The Certificate in Dental Practice Management at the University of British Columbia (UBC) aims to provide solid grounding in all of the business-related aspects of running a dental practice.
The three-part program, which is offered jointly by the CDE office of the Sauder School of Business, debuted in December, with the third part taking place in late February. The program costs $5,985 (Canadian) per dentist and $4,720 for any additional people from the same office. The next program is set to begin this spring.
Dentists who have been practicing for eight to 15 years form the majority of the current class, since by the midpoint of their careers dentists have well-honed clinical skills but often lack corresponding business skills, according to Sylvia Stephens, UBC's CDE director.
"I was working with dental students in my office, and I mentioned how important human resource management is in dental practices," she said. "They looked like deer caught in the headlights. Dentists are entrepreneurs, but they have very little knowledge from dental school about business."
Business courses for dentists are not in short supply across North America, but UBC's program focuses exclusively on the skill set dentists need. This includes leadership and team management, as well as marketing, strategic analysis, and the efficient management of costs and revenues. Dentists in the program learn skills such as how to do the following:
- Assess their practices and identify and measure key performance indicators
- Identify what drives efficiencies in their practices
- Set financial goals of the practice and developing a concrete action plan to achieve them
- Establish a sound strategy to market their services
- Build a team culture that reflects their own goals and values
Each of the program's three parts is offered over three days in three consecutive months. The first focuses on industry trends, understanding the basics of small-business finance, and leadership fundamentals. The second focuses on service marketing and also human resources and leadership. The third part offers tips on strategy, operations, and developing a business plan.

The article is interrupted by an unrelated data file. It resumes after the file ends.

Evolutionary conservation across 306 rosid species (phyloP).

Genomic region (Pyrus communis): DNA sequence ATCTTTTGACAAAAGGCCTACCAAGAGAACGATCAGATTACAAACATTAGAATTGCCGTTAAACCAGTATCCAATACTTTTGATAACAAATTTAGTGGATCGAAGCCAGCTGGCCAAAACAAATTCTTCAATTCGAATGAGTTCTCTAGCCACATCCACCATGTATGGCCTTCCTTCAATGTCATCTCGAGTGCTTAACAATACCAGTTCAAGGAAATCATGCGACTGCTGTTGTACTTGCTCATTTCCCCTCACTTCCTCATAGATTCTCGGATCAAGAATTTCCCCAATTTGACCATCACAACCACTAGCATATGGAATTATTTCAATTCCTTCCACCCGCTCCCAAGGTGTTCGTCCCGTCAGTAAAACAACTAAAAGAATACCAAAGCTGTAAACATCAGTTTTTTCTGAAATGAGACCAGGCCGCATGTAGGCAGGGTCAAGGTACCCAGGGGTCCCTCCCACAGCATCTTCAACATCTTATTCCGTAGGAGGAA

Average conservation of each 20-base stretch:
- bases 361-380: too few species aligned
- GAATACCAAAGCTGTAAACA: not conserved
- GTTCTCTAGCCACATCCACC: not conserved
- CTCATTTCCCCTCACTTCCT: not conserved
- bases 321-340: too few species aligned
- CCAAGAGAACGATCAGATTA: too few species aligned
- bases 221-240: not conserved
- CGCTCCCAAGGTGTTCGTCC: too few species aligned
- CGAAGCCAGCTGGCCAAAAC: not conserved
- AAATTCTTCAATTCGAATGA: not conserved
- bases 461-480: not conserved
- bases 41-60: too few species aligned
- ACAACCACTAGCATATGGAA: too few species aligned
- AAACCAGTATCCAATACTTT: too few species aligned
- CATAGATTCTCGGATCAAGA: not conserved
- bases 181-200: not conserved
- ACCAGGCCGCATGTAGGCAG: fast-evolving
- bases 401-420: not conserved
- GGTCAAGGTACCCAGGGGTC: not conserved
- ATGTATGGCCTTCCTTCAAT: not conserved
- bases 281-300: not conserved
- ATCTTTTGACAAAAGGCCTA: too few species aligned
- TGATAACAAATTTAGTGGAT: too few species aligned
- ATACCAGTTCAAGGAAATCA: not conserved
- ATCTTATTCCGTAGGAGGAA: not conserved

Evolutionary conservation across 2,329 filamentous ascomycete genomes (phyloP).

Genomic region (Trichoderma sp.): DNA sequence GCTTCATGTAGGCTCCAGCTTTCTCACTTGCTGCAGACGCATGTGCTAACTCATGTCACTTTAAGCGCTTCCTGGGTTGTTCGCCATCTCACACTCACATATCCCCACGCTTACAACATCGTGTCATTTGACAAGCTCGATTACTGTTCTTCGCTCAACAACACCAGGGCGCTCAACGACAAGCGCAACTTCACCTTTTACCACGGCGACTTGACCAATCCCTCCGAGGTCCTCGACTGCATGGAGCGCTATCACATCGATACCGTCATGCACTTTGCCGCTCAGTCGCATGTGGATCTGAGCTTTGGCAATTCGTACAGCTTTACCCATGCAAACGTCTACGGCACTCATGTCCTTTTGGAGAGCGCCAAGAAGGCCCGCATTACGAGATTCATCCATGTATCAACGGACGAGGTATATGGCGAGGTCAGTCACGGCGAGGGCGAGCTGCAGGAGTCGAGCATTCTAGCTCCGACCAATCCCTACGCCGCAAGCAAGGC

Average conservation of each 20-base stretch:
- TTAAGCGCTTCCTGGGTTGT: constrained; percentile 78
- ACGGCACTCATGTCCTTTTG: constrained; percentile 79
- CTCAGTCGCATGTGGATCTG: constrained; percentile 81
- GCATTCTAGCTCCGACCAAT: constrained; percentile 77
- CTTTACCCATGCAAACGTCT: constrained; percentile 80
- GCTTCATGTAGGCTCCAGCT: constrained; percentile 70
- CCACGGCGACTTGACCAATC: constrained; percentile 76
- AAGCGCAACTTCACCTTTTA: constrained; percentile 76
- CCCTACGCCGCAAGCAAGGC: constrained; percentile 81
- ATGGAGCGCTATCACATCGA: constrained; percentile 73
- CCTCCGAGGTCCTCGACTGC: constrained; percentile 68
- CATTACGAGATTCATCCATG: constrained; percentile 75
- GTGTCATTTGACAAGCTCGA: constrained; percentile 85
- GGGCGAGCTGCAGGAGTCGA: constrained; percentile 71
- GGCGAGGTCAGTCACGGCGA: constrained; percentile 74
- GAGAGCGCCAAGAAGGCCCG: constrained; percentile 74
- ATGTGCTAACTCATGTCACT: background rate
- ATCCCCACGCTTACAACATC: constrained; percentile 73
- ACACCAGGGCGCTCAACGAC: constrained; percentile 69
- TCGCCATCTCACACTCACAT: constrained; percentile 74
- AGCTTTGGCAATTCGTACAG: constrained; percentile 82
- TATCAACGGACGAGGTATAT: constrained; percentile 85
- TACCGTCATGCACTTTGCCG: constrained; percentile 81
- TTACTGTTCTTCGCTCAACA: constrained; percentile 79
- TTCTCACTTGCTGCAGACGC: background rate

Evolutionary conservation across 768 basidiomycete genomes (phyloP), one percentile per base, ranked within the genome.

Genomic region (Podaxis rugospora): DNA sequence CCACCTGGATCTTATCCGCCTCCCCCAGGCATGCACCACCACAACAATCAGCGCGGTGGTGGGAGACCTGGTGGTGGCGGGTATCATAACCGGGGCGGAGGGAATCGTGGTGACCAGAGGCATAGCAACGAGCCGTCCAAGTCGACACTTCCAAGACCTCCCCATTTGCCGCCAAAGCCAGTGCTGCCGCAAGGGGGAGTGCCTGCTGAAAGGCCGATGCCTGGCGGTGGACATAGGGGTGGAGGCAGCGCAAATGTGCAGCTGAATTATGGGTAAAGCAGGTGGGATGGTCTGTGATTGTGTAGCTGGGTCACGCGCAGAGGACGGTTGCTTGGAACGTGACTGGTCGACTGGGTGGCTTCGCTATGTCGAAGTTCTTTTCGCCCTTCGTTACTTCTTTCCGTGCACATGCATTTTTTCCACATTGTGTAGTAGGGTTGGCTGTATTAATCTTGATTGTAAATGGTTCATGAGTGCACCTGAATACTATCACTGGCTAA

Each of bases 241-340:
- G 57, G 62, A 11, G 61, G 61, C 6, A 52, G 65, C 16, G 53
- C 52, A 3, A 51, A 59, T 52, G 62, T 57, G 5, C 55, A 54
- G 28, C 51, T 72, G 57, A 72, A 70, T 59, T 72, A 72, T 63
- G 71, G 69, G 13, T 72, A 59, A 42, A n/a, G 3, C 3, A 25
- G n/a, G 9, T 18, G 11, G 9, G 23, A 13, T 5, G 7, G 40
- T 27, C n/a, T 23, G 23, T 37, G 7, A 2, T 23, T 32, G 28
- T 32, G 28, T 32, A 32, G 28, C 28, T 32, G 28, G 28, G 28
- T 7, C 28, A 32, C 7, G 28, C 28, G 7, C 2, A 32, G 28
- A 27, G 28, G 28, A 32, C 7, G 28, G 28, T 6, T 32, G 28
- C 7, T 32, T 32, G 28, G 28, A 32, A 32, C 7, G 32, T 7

Jim Armstrong, BSc, DMD, MBA, teaches the sessions on the overview of running a dentistry practice, as well as strategic management and external analysis. He runs 10 dental offices in Vancouver and is the chair of the British Columbia Dental Association's Economics Committee. The five other teachers all hail from the business school, including Tony Boardman, PhD, the Van Dusen Professor of Business Administration, and Daniel Skarlicki, PhD, MBA, the Edgar Kaiser Chair of Organizational Behavior.
Participants also network among themselves, and a guest speaker is featured in each section of the program. In December, Ron Haik discussed taxes, wealth management, and term insurance. Haik is vice president of investment services at CDSPI Advisory Service, a company that provides financial planning services to Canadian dentists.
The 24 participants' feedback so far indicates the program is "wildly successful," said Gordon Rein, program director of executive education at the business school. The program was designed based on the results of a large survey conducted last year, he noted.
"The whole idea behind our certificate program is getting dentists very clear and efficient on their business practices so they can provide sustainable, customer-focused care, which in theory will in turn provide more lucrative results," Rein said.
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